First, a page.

“One ring to rule them all, One ring to find them, One ring to bring them all, and in the darkness bind them”


[Image: http://www.fanpop.com/clubs/lord-of-the-rings/images/34472844/title/ring-photo]

Summer Break

While I wholeheartedly intended to maintain this blog with regular posts, it’s become quite clear that I’ve got one too many plates spinning. So I’m putting the blog temporarily on hold and though this site was only just getting started, I’ve really enjoyed it and thanks to any visitors out there!

I will be writing regularly at Catalysis Science & Technology’s blog so check me out there for synopses on their fantastic advance articles. I’m also excited to start a science writing internship at a new women’s website that launches next week so stay tuned for more details on that =) And even though lab can be painful at times, I’ve realized it’s still important to me to put my best efforts into being a diligent researcher and making it work. So long for now.. and we’ll see where this summer takes me!



I’ve been waffling back and forth for a few weeks now trying to figure out the ideal format, content and tone for a hilarious and groundbreaking blog that’s going to take the scientific world by storm, leaving scientists and non-scientists alike clamoring for more. No small task.. but I’m sensing the vibe that friends and family are growing tired of circling this topic as the only thing I seem to be able to settle upon is that it must include words, pictures and specifically, the word science. Took me days to decide on a background color scheme (“make it blue, no make it pink” – Cinderella quote, not a statement on unconscious gender bias, will cross that bridge when I get to it)

Luckily, last night I attended a talk by NYTimes columnist Thomas Friedman as part of The Bryan Series hosted by Guilford College (the alma mater of my partner, who coincidentally is also currently diving headfirst into starting a politically themed blog, will dutifully promote when given the signal). Friedman, a Pulitzer Prize winning journalist, finally provided me with the impetus to put pen to paper (or fingertips to keyboard for the nit-picky). He gave a highly streamlined, personable and persuasive talk revolving around the thesis of his 2005 book “The world is flat,” which analyzes globalization and America’s future in this “hyper-connected” world. BTW, this book was published before Facebook AND twitter was a phenomena, so we are now living in a #hyper-connected world (I make no effort to include Facebook in a clever parallel because as my 16 year old brother Andrew says “Facebook is dead” – foolish or prophetic? I have a feeling we’ll find out in the next couple of years).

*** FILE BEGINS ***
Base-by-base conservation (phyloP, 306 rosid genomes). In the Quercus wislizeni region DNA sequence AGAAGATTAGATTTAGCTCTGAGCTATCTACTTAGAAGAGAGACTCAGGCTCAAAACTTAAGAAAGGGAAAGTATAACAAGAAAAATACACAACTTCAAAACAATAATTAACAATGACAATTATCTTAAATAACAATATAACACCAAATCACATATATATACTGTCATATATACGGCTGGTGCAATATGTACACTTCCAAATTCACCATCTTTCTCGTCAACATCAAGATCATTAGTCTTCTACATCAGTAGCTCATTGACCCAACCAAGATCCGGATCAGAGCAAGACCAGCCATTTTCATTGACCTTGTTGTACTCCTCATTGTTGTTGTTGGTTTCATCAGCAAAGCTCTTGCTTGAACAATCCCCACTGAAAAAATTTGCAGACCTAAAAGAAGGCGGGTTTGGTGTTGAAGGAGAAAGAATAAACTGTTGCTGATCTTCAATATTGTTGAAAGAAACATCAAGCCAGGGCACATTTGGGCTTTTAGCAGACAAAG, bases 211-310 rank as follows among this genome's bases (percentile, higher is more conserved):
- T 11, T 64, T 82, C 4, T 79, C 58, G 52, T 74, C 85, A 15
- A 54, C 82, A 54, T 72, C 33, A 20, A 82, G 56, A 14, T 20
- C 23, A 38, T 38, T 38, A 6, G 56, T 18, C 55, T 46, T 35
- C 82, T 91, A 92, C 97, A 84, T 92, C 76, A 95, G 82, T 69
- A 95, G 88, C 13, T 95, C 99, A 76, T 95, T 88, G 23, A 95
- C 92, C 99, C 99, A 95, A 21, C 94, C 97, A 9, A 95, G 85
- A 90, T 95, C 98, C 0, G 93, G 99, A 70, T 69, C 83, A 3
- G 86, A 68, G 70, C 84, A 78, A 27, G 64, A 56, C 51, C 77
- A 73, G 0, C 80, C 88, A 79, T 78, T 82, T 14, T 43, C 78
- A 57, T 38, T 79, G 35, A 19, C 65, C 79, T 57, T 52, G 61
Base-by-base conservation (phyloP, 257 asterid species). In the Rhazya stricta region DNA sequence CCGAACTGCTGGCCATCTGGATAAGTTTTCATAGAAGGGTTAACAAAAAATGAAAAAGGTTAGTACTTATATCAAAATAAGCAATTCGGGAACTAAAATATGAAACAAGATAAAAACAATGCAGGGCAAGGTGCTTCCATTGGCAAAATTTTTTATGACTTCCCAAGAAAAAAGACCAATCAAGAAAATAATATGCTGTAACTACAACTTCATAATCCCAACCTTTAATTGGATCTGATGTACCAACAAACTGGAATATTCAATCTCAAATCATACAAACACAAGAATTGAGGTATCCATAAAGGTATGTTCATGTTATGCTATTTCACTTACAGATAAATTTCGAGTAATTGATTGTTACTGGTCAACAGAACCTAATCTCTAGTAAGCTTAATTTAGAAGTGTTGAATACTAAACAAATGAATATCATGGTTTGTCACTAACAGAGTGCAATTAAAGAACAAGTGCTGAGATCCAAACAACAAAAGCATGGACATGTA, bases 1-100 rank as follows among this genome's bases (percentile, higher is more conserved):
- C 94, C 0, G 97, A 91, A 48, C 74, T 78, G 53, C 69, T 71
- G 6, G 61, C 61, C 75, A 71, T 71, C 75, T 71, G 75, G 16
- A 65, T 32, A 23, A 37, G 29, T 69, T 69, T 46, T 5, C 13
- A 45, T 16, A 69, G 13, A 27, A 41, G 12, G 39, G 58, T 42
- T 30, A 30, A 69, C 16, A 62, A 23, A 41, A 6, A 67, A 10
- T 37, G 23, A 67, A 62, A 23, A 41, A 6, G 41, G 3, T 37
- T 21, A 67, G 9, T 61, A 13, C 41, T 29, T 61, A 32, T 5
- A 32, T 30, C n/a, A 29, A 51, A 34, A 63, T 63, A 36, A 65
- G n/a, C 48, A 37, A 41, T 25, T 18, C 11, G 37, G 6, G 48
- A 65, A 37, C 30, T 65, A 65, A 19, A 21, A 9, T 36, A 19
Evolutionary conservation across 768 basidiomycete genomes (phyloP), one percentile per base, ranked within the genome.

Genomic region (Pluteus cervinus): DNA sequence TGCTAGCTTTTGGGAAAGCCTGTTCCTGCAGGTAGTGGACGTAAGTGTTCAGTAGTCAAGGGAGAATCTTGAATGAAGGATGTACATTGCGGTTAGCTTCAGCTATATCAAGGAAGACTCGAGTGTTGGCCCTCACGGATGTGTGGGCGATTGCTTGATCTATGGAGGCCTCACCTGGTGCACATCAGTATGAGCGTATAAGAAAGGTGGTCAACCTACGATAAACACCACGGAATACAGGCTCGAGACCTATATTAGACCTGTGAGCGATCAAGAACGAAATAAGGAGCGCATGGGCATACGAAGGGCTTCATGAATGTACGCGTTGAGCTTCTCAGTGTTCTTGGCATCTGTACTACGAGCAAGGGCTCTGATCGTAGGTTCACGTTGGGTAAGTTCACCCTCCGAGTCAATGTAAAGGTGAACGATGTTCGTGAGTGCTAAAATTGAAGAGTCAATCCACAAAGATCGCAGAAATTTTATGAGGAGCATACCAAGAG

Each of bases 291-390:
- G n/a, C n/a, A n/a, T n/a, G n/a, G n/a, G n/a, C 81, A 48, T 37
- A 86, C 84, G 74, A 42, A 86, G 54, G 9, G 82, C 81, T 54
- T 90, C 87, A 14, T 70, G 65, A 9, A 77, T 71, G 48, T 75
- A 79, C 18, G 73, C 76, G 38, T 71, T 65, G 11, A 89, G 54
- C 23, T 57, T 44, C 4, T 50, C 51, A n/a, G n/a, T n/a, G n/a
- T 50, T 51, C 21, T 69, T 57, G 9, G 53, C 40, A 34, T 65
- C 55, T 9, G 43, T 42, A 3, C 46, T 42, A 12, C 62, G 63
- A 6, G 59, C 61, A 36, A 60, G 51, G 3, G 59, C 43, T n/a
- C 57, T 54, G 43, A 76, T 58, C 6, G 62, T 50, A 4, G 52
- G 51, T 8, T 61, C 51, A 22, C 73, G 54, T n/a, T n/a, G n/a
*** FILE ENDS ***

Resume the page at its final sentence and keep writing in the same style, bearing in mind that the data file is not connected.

I was so absolutely captivated by this talk, the details of which I’m not yet sure I should dedicate a blog post. Point was, when I left the auditorium, I was dying to share this story, in fact, I kept having to refocus my attentions on Friedman as I found myself sketching a blog post in my mind and considering all possible strategies that would help me best relay this intricate thesis to any number of my friends in such a way that, not only would they be compelled to bring it up in conversation, they’d have all the relevant and most interesting tidbits to analyze and disperse it to others.  I thought, this is exactly what I want to accomplish, just transplanted into the realm of science, which in all its forms, has always intrigued me to no end.

And as if that experience wasn’t enough to get the wheels turning, my fortune cookie tonight from my favorite take-out Chinese place read:

Fortune cookie

 Well universe, point taken.